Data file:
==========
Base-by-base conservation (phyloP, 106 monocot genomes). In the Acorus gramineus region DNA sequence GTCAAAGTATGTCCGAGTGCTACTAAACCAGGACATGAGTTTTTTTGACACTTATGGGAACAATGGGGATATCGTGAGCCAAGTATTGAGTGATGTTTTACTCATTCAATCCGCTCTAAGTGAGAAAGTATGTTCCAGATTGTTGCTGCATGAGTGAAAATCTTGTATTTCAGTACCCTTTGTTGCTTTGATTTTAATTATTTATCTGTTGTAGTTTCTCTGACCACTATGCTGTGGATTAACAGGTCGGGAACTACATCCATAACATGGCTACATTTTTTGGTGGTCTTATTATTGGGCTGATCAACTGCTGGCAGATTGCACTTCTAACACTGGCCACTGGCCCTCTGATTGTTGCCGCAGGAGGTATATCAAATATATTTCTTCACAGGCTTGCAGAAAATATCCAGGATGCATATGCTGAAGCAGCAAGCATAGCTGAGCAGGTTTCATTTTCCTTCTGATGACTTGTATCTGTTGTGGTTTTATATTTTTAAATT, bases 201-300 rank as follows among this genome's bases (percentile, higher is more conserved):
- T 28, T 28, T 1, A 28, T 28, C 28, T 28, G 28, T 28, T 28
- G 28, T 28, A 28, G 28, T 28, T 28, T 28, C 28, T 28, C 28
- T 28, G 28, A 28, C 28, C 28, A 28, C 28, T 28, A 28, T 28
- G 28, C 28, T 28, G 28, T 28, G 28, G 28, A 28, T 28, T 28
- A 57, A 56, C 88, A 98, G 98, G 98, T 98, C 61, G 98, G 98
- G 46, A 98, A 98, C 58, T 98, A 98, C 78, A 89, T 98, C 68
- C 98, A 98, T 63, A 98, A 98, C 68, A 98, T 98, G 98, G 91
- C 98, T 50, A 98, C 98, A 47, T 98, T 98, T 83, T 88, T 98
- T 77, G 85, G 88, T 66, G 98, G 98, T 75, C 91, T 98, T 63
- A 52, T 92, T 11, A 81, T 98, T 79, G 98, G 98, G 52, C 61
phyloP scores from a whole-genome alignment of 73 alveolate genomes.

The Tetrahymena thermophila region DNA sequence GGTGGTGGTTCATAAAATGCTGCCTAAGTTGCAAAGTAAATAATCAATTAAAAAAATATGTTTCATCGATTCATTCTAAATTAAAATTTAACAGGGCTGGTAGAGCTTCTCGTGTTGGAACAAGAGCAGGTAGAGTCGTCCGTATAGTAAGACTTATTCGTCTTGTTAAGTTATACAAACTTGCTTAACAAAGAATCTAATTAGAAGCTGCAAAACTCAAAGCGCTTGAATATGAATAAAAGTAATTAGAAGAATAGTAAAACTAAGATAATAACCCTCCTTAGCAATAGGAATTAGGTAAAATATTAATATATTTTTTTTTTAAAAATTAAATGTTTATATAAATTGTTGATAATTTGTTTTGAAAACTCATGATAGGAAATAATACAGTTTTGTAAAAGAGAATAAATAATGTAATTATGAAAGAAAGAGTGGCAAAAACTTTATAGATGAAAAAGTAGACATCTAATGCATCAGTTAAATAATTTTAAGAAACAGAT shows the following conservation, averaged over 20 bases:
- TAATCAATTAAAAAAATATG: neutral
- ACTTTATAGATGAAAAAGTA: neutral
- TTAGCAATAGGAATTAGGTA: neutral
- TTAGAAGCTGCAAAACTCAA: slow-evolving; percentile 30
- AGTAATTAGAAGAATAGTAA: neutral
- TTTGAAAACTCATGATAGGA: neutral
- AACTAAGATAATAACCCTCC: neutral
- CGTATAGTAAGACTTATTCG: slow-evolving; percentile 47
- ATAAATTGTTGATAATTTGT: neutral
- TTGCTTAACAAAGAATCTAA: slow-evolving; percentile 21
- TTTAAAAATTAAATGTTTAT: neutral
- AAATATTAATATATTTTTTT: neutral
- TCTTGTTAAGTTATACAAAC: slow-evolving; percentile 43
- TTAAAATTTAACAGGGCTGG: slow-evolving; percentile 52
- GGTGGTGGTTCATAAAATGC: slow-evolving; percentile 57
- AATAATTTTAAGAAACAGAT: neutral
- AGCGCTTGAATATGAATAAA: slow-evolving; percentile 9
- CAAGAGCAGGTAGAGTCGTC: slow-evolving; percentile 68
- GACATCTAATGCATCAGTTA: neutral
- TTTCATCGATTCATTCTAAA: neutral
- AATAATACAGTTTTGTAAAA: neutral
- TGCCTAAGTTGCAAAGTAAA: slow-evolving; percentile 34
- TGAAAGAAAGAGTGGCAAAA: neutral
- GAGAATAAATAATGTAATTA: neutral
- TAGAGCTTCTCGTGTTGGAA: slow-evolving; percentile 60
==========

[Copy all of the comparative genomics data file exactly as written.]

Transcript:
Base-by-base conservation (phyloP, 106 monocot genomes). In the Acorus gramineus region DNA sequence GTCAAAGTATGTCCGAGTGCTACTAAACCAGGACATGAGTTTTTTTGACACTTATGGGAACAATGGGGATATCGTGAGCCAAGTATTGAGTGATGTTTTACTCATTCAATCCGCTCTAAGTGAGAAAGTATGTTCCAGATTGTTGCTGCATGAGTGAAAATCTTGTATTTCAGTACCCTTTGTTGCTTTGATTTTAATTATTTATCTGTTGTAGTTTCTCTGACCACTATGCTGTGGATTAACAGGTCGGGAACTACATCCATAACATGGCTACATTTTTTGGTGGTCTTATTATTGGGCTGATCAACTGCTGGCAGATTGCACTTCTAACACTGGCCACTGGCCCTCTGATTGTTGCCGCAGGAGGTATATCAAATATATTTCTTCACAGGCTTGCAGAAAATATCCAGGATGCATATGCTGAAGCAGCAAGCATAGCTGAGCAGGTTTCATTTTCCTTCTGATGACTTGTATCTGTTGTGGTTTTATATTTTTAAATT, bases 201-300 rank as follows among this genome's bases (percentile, higher is more conserved):
- T 28, T 28, T 1, A 28, T 28, C 28, T 28, G 28, T 28, T 28
- G 28, T 28, A 28, G 28, T 28, T 28, T 28, C 28, T 28, C 28
- T 28, G 28, A 28, C 28, C 28, A 28, C 28, T 28, A 28, T 28
- G 28, C 28, T 28, G 28, T 28, G 28, G 28, A 28, T 28, T 28
- A 57, A 56, C 88, A 98, G 98, G 98, T 98, C 61, G 98, G 98
- G 46, A 98, A 98, C 58, T 98, A 98, C 78, A 89, T 98, C 68
- C 98, A 98, T 63, A 98, A 98, C 68, A 98, T 98, G 98, G 91
- C 98, T 50, A 98, C 98, A 47, T 98, T 98, T 83, T 88, T 98
- T 77, G 85, G 88, T 66, G 98, G 98, T 75, C 91, T 98, T 63
- A 52, T 92, T 11, A 81, T 98, T 79, G 98, G 98, G 52, C 61
phyloP scores from a whole-genome alignment of 73 alveolate genomes.

The Tetrahymena thermophila region DNA sequence GGTGGTGGTTCATAAAATGCTGCCTAAGTTGCAAAGTAAATAATCAATTAAAAAAATATGTTTCATCGATTCATTCTAAATTAAAATTTAACAGGGCTGGTAGAGCTTCTCGTGTTGGAACAAGAGCAGGTAGAGTCGTCCGTATAGTAAGACTTATTCGTCTTGTTAAGTTATACAAACTTGCTTAACAAAGAATCTAATTAGAAGCTGCAAAACTCAAAGCGCTTGAATATGAATAAAAGTAATTAGAAGAATAGTAAAACTAAGATAATAACCCTCCTTAGCAATAGGAATTAGGTAAAATATTAATATATTTTTTTTTTAAAAATTAAATGTTTATATAAATTGTTGATAATTTGTTTTGAAAACTCATGATAGGAAATAATACAGTTTTGTAAAAGAGAATAAATAATGTAATTATGAAAGAAAGAGTGGCAAAAACTTTATAGATGAAAAAGTAGACATCTAATGCATCAGTTAAATAATTTTAAGAAACAGAT shows the following conservation, averaged over 20 bases:
- TAATCAATTAAAAAAATATG: neutral
- ACTTTATAGATGAAAAAGTA: neutral
- TTAGCAATAGGAATTAGGTA: neutral
- TTAGAAGCTGCAAAACTCAA: slow-evolving; percentile 30
- AGTAATTAGAAGAATAGTAA: neutral
- TTTGAAAACTCATGATAGGA: neutral
- AACTAAGATAATAACCCTCC: neutral
- CGTATAGTAAGACTTATTCG: slow-evolving; percentile 47
- ATAAATTGTTGATAATTTGT: neutral
- TTGCTTAACAAAGAATCTAA: slow-evolving; percentile 21
- TTTAAAAATTAAATGTTTAT: neutral
- AAATATTAATATATTTTTTT: neutral
- TCTTGTTAAGTTATACAAAC: slow-evolving; percentile 43
- TTAAAATTTAACAGGGCTGG: slow-evolving; percentile 52
- GGTGGTGGTTCATAAAATGC: slow-evolving; percentile 57
- AATAATTTTAAGAAACAGAT: neutral
- AGCGCTTGAATATGAATAAA: slow-evolving; percentile 9
- CAAGAGCAGGTAGAGTCGTC: slow-evolving; percentile 68
- GACATCTAATGCATCAGTTA: neutral
- TTTCATCGATTCATTCTAAA: neutral
- AATAATACAGTTTTGTAAAA: neutral
- TGCCTAAGTTGCAAAGTAAA: slow-evolving; percentile 34
- TGAAAGAAAGAGTGGCAAAA: neutral
- GAGAATAAATAATGTAATTA: neutral
- TAGAGCTTCTCGTGTTGGAA: slow-evolving; percentile 60